Social platforms are another key destination for avatars. Although the trend debuted many years ago in the context of web forums and internet messaging (IM), it was given new life as various players started playing with 3D. For example, Snap’s Bitmojis can now be used to generate in-chat reactions and augmented reality (AR) “mini movies”, while Apple’s Memojis span in-chat stickers, 3D voice memos, and AR lenses.
The proliferation of new social apps has only heightened the prominence of avatars. Data.ai found that avatar-based social media apps such as IMVU (a BITKRAFT portfolio company), FlickPlay, and ZEPETO “have seen the largest YoY growth in terms of downloads compared to any other social media category at 38 million,” “up 60% YoY and 215% from two years prior.” As is true in gaming, each new destination typically introduces its own avatar system for a unique look-and-feel, keeping the social ecosystem fragmented from the user’s standpoint.
… And Everything Else
Gaming and social platforms may be front and center, but we’d be remiss to overlook the multitude of other potential use cases.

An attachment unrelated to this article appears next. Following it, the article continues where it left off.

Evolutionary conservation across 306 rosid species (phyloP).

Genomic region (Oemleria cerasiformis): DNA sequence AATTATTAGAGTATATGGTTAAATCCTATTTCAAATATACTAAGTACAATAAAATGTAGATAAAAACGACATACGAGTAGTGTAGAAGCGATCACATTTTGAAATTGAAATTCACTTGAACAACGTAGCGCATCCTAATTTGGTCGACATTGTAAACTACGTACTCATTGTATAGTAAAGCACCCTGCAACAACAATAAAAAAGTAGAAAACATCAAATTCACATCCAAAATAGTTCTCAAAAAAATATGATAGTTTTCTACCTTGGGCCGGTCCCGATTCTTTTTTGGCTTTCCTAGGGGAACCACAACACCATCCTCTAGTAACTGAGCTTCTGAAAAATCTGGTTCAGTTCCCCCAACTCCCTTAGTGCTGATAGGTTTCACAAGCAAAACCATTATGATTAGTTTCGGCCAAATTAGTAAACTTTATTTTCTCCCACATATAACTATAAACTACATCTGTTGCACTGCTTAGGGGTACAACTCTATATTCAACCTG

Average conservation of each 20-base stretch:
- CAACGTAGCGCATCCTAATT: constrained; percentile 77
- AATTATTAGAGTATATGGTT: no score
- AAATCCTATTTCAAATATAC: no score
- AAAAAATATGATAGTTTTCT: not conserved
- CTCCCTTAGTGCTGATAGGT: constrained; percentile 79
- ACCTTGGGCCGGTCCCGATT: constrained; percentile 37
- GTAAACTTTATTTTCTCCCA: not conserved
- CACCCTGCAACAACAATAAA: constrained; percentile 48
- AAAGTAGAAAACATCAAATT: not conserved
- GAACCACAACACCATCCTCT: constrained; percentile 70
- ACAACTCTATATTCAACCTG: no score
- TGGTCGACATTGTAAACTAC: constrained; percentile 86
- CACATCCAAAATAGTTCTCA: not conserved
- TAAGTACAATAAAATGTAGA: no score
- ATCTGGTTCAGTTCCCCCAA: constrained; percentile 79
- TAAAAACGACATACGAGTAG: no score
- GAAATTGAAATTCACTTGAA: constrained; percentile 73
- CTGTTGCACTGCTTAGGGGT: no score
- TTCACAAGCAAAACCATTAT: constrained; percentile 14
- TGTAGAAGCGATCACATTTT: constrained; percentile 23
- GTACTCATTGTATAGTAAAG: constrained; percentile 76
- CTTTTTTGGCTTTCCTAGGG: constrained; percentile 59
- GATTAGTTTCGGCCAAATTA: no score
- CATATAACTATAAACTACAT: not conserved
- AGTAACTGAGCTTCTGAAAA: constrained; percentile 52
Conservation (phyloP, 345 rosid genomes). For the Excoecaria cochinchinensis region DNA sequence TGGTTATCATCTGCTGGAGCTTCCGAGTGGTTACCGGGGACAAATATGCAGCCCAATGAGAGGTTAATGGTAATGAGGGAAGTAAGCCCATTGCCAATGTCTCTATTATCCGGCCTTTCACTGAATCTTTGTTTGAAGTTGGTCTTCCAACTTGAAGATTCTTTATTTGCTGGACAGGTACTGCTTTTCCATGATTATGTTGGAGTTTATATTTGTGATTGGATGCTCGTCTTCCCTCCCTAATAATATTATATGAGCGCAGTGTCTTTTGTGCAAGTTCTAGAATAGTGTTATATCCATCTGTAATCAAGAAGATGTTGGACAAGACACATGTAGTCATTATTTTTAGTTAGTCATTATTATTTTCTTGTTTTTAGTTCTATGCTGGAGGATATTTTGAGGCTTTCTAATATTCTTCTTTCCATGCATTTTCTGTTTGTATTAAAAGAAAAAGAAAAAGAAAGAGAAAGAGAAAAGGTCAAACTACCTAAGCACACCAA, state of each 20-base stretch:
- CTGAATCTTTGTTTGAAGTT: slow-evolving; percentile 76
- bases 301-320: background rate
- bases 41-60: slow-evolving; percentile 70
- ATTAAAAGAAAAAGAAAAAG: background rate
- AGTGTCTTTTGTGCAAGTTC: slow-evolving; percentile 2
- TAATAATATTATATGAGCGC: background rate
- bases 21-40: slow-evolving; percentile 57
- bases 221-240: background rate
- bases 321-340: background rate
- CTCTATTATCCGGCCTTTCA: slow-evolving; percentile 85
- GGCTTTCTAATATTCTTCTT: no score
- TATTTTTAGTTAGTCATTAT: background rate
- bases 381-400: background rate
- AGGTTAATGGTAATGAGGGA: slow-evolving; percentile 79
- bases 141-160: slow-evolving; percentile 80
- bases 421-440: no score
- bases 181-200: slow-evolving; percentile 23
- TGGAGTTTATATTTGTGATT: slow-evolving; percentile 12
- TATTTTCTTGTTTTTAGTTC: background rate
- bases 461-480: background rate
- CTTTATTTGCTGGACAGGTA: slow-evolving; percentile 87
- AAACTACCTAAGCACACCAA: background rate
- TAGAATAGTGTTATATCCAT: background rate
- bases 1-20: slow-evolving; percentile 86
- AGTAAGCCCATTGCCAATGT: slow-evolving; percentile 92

Today, avatars are enabling a wave of virtual-first artists and bands and empowering tech-savvy livestreamers like CodeMiko with new creative capabilities. They’re even showcasing signs of empathy and intelligence as virtual pets or companions. Together, these examples speak to consumers’ growing comfort with and appetite for digital identities.
On the B2B front, too, avatars are entering virtually every industry. In sales, Synthesia helps customers scale their campaigns by turning a single text script into potentially hundreds of videos covering different ethnicities, ages, styles, and even languages. Hour One uses avatars for corporate training, while Soul Machines mentions healthcare, customer support, and education. Here, the focus is on scalability and efficient integration of an avatar with the customer’s proprietary data streams.